Special Teams/Defensive Assistant Coach Sam Anno comments, "They are wonderful people. They bring so much energy to our team, to our defense, to our special teams... The way they prepare, the way they go about their business, they help with the aura of the team because of the professional way they do things."

To understand just who Brandon and Ryan are, one needs to look no further than their mother, Marilyn Ting. A USC alumnus with a background in child development, and whose first date with husband Dr. Arthur Ting was at the 1974 USC-Ohio State Rose Bowl game (she was still a student and he was a resident at County USC), Marilyn will tell you that respect was a big factor when she raised her sons. While both academics and athletics were stressed in the Ting household, Marilyn is most proud of the fact that "first and foremost, my sons are very thoughtful human beings, and very respectful... How they are as individuals is what I am most proud of."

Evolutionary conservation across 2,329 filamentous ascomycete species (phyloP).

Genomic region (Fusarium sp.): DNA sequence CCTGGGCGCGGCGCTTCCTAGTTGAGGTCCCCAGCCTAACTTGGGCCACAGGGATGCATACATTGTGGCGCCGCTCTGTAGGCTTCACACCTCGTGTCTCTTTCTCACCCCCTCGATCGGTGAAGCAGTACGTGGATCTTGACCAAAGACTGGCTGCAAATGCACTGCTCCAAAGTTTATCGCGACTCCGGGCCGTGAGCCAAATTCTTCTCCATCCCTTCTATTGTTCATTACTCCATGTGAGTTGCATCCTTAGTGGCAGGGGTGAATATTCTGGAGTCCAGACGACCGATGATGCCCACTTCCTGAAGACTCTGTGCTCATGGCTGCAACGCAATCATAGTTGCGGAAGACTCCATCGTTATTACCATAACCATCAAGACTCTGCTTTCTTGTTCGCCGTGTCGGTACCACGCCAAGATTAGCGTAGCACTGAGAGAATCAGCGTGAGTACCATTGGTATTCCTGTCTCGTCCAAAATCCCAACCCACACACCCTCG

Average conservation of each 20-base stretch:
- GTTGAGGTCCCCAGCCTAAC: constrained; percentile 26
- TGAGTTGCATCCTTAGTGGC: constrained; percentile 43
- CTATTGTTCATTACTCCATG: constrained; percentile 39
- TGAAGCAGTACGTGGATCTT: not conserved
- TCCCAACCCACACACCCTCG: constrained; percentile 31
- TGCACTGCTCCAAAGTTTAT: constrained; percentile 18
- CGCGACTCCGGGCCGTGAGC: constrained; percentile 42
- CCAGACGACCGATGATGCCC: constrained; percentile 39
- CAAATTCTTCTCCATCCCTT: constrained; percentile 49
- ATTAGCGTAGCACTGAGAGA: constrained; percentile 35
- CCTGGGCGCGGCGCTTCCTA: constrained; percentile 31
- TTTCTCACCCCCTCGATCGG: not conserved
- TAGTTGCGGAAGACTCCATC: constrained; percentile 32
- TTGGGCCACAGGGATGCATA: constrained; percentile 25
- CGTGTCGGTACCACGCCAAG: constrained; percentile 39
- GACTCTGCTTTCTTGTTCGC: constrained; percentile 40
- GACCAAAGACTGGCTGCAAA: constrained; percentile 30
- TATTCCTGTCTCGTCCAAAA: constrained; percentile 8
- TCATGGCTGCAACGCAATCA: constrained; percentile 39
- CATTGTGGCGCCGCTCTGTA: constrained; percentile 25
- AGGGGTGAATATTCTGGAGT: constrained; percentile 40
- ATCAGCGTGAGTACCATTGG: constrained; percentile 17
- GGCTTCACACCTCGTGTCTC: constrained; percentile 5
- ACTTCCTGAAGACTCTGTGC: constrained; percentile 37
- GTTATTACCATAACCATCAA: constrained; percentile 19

Easy to say when all of your children are successes both in the classroom and on the football field, and are total class acts as well. Brandon and Ryan's older brother, Rich, played quarterback for Yale and is currently pursuing both a J.D. and M.B.A. at the University of Hawaii.

While manners, respect and academic success are great to have, the question begs, what does any of that matter on the football field? The comments continue, the Tings were only brought in to improve the team's average GPA.

"It's hard sometimes, to read some of the commentary," Marilyn reflects. "Not just about my family, but about the rest of the players. These athletes, while they are adult age, for the most part, are still kids... But it is to be expected because they are in the limelight."

Some question whether USC should have used up two athletic scholarships on them. Ryan will be the first to tell you: "We came to USC to play football." Brandon adds, "We cherish the fact that we earned the scholarships."

Not that they should even have to justify their spots on the USC roster since they were recruited and brought in by USC Head Coach Pete Carroll himself.